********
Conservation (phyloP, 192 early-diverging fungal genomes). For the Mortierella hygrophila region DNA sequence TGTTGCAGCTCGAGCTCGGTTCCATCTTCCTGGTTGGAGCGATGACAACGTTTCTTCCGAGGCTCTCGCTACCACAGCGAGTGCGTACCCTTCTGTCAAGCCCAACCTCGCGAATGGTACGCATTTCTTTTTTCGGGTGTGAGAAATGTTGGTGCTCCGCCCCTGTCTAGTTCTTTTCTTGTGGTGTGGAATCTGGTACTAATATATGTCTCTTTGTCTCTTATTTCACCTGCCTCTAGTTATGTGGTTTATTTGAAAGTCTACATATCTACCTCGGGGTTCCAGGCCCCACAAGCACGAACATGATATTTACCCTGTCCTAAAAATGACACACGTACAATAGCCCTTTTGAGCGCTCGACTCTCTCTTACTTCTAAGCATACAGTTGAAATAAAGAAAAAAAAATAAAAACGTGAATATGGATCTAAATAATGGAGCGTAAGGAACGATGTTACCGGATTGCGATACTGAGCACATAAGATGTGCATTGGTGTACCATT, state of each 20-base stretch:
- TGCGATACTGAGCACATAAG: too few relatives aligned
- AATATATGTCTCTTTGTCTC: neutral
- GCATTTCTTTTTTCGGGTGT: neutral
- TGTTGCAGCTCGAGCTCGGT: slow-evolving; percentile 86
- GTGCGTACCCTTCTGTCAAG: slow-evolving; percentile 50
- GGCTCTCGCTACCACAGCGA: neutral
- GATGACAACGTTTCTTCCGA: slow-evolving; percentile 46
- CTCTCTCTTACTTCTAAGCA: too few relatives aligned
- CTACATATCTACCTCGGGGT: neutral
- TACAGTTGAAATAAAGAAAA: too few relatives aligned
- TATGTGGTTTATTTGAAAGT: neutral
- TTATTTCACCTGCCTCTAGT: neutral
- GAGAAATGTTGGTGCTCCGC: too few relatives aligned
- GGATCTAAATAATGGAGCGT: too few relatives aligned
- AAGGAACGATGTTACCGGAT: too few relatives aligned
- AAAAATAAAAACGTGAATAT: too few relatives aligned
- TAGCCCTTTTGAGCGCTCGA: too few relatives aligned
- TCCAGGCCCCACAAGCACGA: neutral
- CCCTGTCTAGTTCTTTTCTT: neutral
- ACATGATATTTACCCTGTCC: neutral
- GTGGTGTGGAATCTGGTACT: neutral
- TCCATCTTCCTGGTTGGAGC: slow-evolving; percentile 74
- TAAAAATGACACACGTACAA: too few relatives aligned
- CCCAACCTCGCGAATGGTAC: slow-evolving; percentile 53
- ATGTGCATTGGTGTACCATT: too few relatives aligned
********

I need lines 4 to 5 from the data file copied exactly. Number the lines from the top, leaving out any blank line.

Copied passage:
- GCATTTCTTTTTTCGGGTGT: neutral
- TGTTGCAGCTCGAGCTCGGT: slow-evolving; percentile 86